Page 2 of 6
Man of Visions
According to late historian Ogden Kraut’s book John H. Koyle’s Relief Mine, John Hyrum Koyle was born in 1864 into a family of Mormon pioneers among the first to settle in Utah. Brought up n Spanish Fork, Koyle was exposed to the rigors of frontier life, even watching helplessly as a quarry landslide buried his father alive. Koyle was 9 years old at the time and quickly became head of the household.
He lived a Spartan existence, farming, going to church, marrying young and starting a family. While faithful, he held doubts about his religion and wanted a solid LDS Church testimony. He dedicated himself to prayers of forgiveness and understanding, which ultimately brought his first vision.
It was about a cow.
It seems Koyle had been missing a heifer and, one night after prayers, had a dream. He saw his cow with a broken horn in a field adjacent to a nearby railroad track. The next day, Koyle set out to find this spot and found his cow in the pasture, broken horn and all—a perfect mirroring of his dream. He no longer doubted and promised God that if he would direct him in his visions, he would be a most dedicated servant. Little did Koyle know the things the Lord would ask of him.
This mine would lead to nine vaults filled with the treasures of the Nephites, descendants of Lehi, an Israelite prophet in the Book of Mormon. Lehi’s son, Nephi, is best known for rescuing the golden plates—from which the Book of Mormon would eventually be translated—and for leaving Jerusalem for the Americas.
The angel guided Koyle through the mountain itself. They passed effortlessly through miles of rock and dirt, which revealed rich veins, tunnels and the vaults.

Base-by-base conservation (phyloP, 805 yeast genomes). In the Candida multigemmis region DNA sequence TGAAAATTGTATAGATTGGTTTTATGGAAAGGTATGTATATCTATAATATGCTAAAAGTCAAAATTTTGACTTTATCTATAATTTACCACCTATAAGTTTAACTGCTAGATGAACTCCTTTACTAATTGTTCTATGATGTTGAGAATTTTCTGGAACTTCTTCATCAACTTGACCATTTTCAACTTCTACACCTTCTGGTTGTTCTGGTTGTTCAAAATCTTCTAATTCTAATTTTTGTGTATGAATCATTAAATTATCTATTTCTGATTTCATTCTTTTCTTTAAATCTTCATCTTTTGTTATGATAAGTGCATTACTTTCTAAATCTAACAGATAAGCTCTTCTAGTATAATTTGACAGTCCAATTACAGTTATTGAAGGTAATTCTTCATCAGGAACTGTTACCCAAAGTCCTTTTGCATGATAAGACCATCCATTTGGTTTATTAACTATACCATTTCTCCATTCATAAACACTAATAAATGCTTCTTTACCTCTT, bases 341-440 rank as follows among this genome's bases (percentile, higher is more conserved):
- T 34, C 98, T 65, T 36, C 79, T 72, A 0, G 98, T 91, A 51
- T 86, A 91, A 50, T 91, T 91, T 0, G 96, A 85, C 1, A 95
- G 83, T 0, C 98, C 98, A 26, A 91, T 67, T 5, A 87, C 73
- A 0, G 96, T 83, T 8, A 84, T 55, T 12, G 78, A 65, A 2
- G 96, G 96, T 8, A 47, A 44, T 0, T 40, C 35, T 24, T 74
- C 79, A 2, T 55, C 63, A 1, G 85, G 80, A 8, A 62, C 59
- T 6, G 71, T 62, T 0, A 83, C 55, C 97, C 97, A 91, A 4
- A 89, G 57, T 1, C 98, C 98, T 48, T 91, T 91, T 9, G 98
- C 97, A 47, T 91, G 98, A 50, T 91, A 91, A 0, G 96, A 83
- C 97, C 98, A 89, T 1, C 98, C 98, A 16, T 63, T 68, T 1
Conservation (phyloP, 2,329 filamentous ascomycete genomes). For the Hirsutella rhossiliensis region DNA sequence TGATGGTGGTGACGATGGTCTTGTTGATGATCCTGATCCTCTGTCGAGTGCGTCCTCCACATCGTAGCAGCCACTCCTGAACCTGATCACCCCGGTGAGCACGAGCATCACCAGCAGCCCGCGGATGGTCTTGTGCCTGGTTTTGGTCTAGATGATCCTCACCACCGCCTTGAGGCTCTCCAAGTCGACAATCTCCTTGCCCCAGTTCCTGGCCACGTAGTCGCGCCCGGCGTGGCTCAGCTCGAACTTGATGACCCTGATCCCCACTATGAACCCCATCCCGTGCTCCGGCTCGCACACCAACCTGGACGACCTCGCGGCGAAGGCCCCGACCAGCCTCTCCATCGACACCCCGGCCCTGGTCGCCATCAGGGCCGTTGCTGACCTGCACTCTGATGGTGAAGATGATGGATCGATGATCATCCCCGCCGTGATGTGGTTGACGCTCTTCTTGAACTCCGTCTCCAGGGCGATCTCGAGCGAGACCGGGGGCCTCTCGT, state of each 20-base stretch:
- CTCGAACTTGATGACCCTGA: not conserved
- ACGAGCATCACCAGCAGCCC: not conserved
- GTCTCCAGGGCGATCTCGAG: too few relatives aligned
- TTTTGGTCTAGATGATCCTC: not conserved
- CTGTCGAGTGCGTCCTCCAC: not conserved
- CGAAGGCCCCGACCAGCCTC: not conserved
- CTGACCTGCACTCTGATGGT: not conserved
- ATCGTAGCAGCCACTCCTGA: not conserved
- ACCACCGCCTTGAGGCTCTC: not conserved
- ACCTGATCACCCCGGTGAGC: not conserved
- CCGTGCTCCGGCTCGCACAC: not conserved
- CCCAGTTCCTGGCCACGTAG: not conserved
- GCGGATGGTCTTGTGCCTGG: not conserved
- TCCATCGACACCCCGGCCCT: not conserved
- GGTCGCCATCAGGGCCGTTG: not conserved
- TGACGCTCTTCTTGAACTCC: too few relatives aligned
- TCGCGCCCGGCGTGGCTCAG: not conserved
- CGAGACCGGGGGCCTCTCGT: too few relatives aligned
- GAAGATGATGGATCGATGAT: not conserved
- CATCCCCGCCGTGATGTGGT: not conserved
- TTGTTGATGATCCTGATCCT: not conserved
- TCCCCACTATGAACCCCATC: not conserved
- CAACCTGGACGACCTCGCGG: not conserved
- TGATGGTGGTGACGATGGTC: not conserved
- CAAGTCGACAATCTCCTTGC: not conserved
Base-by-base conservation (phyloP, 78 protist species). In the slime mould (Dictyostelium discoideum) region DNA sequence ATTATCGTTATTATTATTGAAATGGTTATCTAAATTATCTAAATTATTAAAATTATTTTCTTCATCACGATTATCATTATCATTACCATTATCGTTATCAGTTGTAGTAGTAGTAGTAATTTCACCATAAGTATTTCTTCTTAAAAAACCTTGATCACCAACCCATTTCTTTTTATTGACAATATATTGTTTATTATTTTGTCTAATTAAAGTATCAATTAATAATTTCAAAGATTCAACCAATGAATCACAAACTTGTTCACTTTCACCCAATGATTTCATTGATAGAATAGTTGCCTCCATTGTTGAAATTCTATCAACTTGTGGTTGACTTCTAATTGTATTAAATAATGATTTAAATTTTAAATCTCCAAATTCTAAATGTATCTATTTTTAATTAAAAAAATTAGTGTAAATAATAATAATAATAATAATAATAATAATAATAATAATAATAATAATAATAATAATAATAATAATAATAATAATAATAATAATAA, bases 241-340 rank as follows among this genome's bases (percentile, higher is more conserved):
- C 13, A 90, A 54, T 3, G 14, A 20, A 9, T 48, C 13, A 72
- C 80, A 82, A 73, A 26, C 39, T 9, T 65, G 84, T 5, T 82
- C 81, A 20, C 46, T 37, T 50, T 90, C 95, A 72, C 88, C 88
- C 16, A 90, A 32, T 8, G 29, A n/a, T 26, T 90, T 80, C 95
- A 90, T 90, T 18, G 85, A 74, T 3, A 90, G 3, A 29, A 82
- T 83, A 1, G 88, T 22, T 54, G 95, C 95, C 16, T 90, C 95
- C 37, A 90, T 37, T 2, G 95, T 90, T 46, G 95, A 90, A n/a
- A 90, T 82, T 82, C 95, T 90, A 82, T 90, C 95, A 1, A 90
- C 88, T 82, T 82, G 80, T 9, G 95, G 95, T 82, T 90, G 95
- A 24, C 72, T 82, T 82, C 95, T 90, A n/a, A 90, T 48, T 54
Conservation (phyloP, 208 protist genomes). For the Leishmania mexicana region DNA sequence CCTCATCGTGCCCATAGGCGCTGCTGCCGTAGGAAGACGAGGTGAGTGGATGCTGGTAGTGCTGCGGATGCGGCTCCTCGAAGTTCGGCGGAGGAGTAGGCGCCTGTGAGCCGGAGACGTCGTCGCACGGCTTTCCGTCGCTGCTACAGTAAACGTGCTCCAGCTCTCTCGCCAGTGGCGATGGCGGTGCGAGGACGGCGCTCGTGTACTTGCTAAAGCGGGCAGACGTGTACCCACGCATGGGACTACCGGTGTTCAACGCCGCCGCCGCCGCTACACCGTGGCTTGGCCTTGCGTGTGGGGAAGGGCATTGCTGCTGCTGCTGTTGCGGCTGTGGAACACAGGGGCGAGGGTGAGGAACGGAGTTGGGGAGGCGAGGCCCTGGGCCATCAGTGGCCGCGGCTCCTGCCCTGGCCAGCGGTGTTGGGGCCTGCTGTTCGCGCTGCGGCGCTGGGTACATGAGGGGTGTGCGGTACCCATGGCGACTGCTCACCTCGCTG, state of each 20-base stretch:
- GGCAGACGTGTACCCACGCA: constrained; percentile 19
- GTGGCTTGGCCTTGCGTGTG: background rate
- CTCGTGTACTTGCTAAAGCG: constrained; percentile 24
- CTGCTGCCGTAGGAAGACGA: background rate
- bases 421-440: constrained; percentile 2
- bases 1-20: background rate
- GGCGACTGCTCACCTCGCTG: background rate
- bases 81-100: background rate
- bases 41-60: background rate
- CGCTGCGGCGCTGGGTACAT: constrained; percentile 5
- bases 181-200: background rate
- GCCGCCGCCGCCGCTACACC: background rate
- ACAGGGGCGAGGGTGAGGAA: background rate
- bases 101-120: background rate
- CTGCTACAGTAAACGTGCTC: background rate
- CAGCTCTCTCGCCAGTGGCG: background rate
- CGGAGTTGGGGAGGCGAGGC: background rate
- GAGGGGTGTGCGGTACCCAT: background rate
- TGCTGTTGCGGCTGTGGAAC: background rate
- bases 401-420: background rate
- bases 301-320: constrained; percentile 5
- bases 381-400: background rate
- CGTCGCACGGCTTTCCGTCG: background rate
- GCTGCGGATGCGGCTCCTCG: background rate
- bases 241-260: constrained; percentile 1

Climbing the mountain several days later, Koyle saw a strange circle of light on the hill—the very halo of light the angel told him would mark his first dig.
Koyle would have numerous visions—from predicting two world wars, the Great Depression and nearly every development in the progress of the mine before it happened.
At one time, an estimated 20,000 to 30,000 people from the region were associated with the mine. But Koyle’s visions were the kind reserved for anointed LDS prophets, and the groundswell of interest in the mine raised the church’s suspicions.
According to the LDS Doctrine and Covenants official revelation in the LDS Church follows a chain of command: Individuals may receive divine guidance for themselves or their families and bishops may do so for their congregations. Only church presidents may revelate for the entire church.
Koyle’s prophetic claims thus provoked renowned church apostle (and a geologist) James E. Talmage. He was certain the mine was worthless and that Koyle was a deceiver.
“I say to you that the misrepresentations that have been made in selling stock of the Koyle Mine are of the Evil One,” proclaimed Talmage in a 1928 issue of the Spanish Fork Press.
Battle lines were drawn. The mine became a target for church authorities who perceived Koyle as a threat. They made the distinction clear: loyalty to the mine was loyalty to the devil.
But old beliefs die hard, and the mine withstood the pressure until January 1947, when Koyle was summoned to a high council and told to sign a statement repudiating his visions and work.
Fearful of losing membership in the church he loved, Koyle, 84 at the time, begrudgingly signed. Later, he told of instantly regretting it.
Koyle defiantly continued with the mine. In April 1948, he was excommunicated. He died in Payson less than a year later. Labeled a false prophet and a con man for having sold tens of thousands of dollars in allegedly worthless stock, Koyle died poor, just as he had lived.
Believers still await the day when the mine will redeem their fallen prophet and produce riches. Then, as Koyle was fond of saying (as noted in Norman Pierce’s The Dream Mine Story), “… in rapid sequence, the church, state and nation will be brought up a standin’ to judgment like a wild colt to a snubbin’ post.”